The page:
Link Building Relevance Case Study
On Monday, John Straw announced a new product, Influence finder which uses MajesticSEO’s Enterprise level API as a significant part of its algorithms. His presentation rocked the room and hours earlier the product just PIPPED MajesticSEO in a survey of link tools by the highly respected Link Builder, Weip, who gave MajesticSEO 90% and Influence Finder 92%. Before I go too far, let me say that MajesticSEO will work hard to try to catch up on the missing 2% in Weip’s comparison.
His presentation was really interesting and was based around a case study with econsultancy (who gave us first prize in their technology and innovation awards earlier this year).
John set out to build a system which solved the problem of having huge numbers of link targets, when a company really wanted to know a few that would be worth developing a meaningful relationship with. His model would take the best dataset of links around, then run a series of extra algorithms on the data to filter out those which gave off poor quality signals.
So his first challenge was to decide what dataset to use. Since Yahoo only gives up 1000 results, he had really only had two datasets to choose from and compared these with Google’s WMT list for econsultancy. So what did he find?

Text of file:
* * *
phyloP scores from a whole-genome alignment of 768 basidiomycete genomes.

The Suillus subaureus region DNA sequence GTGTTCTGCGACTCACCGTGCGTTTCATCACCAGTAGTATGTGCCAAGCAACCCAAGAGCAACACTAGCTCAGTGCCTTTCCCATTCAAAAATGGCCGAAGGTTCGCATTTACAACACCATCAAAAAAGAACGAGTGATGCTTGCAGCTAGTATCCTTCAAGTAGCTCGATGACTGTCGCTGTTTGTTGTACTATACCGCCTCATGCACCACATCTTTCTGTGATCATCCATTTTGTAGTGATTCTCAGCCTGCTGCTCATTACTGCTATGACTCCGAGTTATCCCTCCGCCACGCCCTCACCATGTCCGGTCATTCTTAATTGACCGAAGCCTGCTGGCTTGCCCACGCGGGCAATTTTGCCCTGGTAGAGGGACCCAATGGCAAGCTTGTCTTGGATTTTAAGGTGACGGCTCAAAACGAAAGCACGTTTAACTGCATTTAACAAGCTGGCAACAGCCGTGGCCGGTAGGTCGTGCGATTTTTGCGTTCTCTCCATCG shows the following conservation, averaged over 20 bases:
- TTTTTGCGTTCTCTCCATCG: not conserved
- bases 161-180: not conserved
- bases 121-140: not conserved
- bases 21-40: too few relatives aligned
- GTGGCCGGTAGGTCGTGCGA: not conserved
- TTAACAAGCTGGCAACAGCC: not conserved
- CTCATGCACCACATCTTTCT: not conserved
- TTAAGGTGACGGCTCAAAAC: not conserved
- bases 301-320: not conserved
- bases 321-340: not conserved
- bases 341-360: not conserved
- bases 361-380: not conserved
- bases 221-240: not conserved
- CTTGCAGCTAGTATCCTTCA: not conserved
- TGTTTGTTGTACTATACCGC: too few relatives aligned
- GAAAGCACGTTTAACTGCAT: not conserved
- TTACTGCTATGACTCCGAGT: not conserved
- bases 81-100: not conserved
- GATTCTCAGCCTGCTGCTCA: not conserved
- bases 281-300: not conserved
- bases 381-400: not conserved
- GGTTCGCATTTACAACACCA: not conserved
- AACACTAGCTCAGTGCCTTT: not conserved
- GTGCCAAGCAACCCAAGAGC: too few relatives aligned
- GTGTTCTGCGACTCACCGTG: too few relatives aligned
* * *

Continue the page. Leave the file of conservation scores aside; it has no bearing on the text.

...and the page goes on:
Well he found first and foremost (from our perspective) that MajesticSEO showed more links than Google WMT. We found links from 8,448 referring domains whilst Google found (or at least reported) links from 5,189 domains. The commonality chart above shows only about a 30% overlap – so this needs explaining. about 18 months ago, e-consultancy.com changed to econsultancy.com and I suspect (but have not yet tested) that Google and Majestic report these differently.
Influence Finder then goes considerably further, by applying several algorithms such as their “heartbeat” algorithm to find sites that are active – but not hyperactive and therefore better prospects than sites which either are left decaying on some far flung corner of Blogspot or alternatively collect all their data through RSS feeds and have no relevent human involvement.
In order to do this, of course, they need to actively go and spider the sites in our dataset, to pick up new quality signals. This is the sort of added value that we have been working with our Enterprise API partners to deliver. Influence Finder is still in its embryonic form – but it is VC backed and has an impressive pedigree of people and contacts behind its management.
The resulting list of sites were a small; set of high value blogs and news sites with a natural affinity to econsultancy, rather than 8,000 initial target sites.
It will be interesting to see how the algorithm progresses.
I urge you to give Influence Finder a run through with their free seven day trial if you have a chance, if you are one of those people that gets overwhelmed by MajesticSEO’s data and would like someone or something to do the analysis and data crunching for you.